Diwali - Significance Rituals and Traditions
The biggest and most important festival of the Hindu community in north India, Diwali or Deepawali, gets its name from the rows(‘avali’) of clay lamps(‘deep’) that are lit outside homes on this day. Also called ‘The Festival Of Lights’, the lamps symbolize the inner light that protects us from spiritual darkness. This festival is celebrated to honour Lord Rama, the seventh incarnation of Lord Vishnu and Laxmi, the Goddess of wealth and prosperity.
The festival falls on the fifteenth day in the Hindu month of ‘Kartik’, which corresponds to the month of either October or November, in the Gregorian Calendar. This year 2018, Diwali falls on Wednessday, 7th November and according to the ‘panchang', the auspicious time for the
Laxmi puja is 17.57pm to 19.53pm
Pradosh Kaal- 17:27pm to 20:06pm
Vrishabha Kaal - 17:57pm to 19:53pm
Amavasya Tithi Begins- 22:27 (6th November)
Amavasya Tithi Ends- 21:31 (7th November)
The day is celebrated as an official holiday in India, Nepal, Sri Lanka, Singapore, and Malaysia. Indians, all over the world, celebrate it with joy.
Rituals and Traditions
In India, the festival of Diwali is marked with fireworks, decorating homes, visiting friends and relatives, exchange of sweets and gifts and gambling by playing cards. There is a festive atmosphere in the air as people dress up in new clothes and also shop to their heart's content.
Typically, in Northern India, Diwali is spread over five days. The first day is ‘Dhanteras’ and it marks the official beginning of the festival. It is considered very auspicious to buy some form of precious metal on this day, as a sign of good luck. One lamp, with four wicks, representing the four directions, is lit in the evening.
The second day is ‘Choti Diwali’. On this day, people oil their bodies before taking an early bath.Eleven clay lamps are lit in different directions in the evening, to light the way for Lord Rama’s return.
The third day is the main day of the Diwali festival. In the evening, clay diyas and candles are lit in homes and buildings and streets are lit up with fairy lights. During an auspicious ‘muhurat’, Goddess Laxmi is worshipped with Lord Ganesha and sweets are distributed.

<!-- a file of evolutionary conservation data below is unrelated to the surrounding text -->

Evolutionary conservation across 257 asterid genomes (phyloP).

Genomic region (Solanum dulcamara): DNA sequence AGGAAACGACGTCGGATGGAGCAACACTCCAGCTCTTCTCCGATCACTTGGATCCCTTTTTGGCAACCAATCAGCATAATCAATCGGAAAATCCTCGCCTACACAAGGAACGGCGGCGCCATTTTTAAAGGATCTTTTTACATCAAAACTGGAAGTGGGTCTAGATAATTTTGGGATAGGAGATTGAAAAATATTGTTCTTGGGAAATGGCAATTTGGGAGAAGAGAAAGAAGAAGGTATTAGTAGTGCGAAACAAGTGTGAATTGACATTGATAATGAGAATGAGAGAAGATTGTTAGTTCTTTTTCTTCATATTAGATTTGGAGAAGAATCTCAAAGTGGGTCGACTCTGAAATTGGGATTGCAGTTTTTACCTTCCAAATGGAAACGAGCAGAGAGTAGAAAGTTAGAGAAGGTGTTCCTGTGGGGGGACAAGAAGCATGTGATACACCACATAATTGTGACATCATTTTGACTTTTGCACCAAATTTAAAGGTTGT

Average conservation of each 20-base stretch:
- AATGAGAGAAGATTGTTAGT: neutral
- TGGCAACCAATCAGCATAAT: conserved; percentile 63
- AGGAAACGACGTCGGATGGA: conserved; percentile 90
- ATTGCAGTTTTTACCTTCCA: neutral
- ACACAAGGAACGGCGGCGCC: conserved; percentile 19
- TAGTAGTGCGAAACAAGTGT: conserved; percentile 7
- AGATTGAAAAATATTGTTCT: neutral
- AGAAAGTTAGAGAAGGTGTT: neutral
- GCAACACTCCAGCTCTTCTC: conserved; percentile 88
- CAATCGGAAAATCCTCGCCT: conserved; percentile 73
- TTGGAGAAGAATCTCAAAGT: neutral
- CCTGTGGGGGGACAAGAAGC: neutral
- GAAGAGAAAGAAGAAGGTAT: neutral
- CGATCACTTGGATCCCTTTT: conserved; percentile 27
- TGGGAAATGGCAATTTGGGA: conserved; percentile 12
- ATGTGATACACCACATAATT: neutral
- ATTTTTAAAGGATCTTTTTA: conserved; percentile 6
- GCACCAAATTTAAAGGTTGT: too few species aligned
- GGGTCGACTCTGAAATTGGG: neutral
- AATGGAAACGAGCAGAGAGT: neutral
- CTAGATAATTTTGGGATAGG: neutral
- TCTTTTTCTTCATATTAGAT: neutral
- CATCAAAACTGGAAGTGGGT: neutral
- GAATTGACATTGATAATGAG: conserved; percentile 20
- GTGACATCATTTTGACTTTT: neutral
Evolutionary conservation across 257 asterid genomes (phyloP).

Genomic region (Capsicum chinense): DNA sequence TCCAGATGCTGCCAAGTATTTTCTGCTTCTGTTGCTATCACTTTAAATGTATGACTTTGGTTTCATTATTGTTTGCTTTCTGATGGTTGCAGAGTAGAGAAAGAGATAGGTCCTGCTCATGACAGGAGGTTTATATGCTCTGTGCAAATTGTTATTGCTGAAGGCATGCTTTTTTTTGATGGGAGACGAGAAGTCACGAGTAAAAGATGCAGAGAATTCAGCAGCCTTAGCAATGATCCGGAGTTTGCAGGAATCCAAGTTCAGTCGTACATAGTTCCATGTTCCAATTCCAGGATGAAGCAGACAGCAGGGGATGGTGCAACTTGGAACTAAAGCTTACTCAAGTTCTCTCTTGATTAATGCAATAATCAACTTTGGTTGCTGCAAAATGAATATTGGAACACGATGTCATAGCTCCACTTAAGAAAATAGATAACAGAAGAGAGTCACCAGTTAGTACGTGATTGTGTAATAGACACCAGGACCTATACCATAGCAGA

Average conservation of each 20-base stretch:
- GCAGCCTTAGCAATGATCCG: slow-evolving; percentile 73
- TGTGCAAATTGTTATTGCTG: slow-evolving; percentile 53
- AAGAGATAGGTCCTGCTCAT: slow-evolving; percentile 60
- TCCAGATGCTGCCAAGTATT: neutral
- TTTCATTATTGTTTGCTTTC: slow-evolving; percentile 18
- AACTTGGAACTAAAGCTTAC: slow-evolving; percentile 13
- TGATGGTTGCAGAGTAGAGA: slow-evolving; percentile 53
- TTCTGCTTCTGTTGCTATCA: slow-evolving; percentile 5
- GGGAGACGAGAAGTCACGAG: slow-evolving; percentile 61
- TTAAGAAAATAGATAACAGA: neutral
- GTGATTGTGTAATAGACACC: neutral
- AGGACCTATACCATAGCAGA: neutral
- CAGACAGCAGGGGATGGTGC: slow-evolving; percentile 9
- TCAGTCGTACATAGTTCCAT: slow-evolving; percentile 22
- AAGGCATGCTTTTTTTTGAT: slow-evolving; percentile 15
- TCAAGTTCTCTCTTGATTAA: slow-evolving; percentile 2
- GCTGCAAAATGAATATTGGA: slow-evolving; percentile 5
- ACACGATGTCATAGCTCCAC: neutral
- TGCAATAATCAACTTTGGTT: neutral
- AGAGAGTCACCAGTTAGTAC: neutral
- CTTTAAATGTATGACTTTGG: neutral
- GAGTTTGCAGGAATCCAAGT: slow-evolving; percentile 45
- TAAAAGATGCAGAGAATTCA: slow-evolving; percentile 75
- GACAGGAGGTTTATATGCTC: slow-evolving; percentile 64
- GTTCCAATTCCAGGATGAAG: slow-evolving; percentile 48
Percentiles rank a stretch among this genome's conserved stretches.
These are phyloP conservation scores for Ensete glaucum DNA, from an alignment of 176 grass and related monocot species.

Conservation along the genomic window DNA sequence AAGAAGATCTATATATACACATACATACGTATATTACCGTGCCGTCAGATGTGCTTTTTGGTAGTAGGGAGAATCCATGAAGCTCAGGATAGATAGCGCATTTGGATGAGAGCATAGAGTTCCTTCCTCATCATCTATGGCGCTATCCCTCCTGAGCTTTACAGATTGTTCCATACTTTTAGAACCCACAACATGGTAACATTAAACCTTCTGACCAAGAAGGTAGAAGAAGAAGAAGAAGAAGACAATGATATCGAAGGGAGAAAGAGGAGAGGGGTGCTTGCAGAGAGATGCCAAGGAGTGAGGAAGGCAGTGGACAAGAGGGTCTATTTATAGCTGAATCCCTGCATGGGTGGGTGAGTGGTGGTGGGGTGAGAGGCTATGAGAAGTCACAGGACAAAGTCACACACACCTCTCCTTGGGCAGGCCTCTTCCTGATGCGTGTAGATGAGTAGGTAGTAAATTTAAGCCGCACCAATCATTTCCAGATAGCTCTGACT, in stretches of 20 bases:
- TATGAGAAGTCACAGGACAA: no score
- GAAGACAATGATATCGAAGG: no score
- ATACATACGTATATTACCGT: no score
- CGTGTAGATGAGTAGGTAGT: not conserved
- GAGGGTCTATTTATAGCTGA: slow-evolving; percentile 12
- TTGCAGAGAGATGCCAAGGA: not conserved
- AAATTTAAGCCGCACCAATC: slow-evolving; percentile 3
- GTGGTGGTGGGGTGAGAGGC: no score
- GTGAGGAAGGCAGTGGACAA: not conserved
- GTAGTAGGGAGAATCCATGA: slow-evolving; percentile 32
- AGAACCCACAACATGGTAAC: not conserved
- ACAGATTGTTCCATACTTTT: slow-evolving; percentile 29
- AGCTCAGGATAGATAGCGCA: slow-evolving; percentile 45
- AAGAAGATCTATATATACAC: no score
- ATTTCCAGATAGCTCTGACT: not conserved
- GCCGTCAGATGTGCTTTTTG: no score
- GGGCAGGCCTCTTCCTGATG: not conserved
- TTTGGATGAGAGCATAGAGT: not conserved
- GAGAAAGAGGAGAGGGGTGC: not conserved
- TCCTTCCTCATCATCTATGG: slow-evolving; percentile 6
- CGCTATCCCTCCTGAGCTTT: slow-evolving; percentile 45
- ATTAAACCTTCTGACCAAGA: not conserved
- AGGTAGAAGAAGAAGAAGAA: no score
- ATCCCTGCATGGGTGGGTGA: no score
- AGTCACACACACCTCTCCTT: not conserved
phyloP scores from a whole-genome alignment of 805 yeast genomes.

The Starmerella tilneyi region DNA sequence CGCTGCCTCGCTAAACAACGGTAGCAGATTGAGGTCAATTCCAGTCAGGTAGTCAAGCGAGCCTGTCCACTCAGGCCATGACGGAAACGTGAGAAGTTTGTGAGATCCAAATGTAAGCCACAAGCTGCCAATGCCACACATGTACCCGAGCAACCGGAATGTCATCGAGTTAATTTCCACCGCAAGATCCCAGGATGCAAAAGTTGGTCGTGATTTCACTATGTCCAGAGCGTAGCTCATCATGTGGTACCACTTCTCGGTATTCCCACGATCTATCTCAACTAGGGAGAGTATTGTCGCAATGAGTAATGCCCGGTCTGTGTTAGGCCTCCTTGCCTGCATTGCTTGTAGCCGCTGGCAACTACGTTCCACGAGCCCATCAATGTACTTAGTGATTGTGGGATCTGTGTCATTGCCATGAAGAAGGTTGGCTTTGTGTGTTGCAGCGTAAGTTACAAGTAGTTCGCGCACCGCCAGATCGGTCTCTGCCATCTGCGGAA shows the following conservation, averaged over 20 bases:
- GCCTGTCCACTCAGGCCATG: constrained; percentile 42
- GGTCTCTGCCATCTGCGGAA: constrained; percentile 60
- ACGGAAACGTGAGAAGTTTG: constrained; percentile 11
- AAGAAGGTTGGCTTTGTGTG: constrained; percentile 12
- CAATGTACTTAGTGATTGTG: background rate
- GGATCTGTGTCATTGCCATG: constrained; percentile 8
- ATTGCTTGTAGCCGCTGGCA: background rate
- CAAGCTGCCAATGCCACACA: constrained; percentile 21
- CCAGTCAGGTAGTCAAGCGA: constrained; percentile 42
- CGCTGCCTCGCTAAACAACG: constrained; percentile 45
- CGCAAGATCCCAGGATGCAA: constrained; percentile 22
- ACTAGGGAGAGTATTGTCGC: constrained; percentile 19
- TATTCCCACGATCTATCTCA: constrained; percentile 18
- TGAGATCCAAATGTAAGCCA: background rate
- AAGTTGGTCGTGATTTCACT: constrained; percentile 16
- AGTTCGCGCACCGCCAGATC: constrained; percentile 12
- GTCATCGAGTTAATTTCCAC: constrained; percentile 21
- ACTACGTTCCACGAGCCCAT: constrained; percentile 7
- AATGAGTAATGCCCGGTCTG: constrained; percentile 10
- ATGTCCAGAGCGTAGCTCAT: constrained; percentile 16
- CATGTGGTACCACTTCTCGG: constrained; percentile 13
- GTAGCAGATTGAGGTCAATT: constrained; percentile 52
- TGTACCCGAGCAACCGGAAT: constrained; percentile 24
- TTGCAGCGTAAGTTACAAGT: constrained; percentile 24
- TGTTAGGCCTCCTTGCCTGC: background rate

The fourth day is celebrated as Govardhan Pooja and Vishwakarma Day.People worship their instruments, arms and machinery and all business establishments remain closed on this day. People visit friends and relatives to wish them.
The fifth day is Bhai Dooj and sisters pray for the long and healthy life of their brothers.
Legends Associated with Diwali
There are several legends associated with the festival, of which the most popular are the ones that mark the victory of good over evil:-
- In Northern India, Hindus celebrate the return of Lord Rama to Ayodhya after 14 years of exile, during which he defeated and killed the demon king, Ravana.
- In Southern India, Hindus celebrate the festival as the demon, Narakasura is defeated by Lord Krishna on this day, freeing the world from fear.
- In Western India, Hindus celebrate the festival as the day, Lord Vishnu banished King Bali from Earth, to rule the netherworld and call it ‘Bali Padyami’.
- In Eastern India, Goddess Kali is worshipped on this day, as she killed the demon, ‘Raktavija’.
- The Jain community celebrates this day as it marks the nirvana or spiritual awakening of Lord Mahavira.
- The Sikh community too, lights the earthen lamps on this day, to celebrate the freedom from the imprisonment of the Sixth Sikh Guru, Guru Hargobind Ji. It is also called the ‘Bandi Chhor Divas’ or ‘Day of Liberation’ by the Sikh religious leaders.
Diwali 2018 | Diwali Puja Muhurat and Procedure | Diwali Across India | 7 Habits That Invite the Wrath of Goddess Lakshmi | The Science Behind Indian Rituals | Lesser known Facts About Diwali | Diwali - Significance Rituals and Traditions | Chhath Puja 2018
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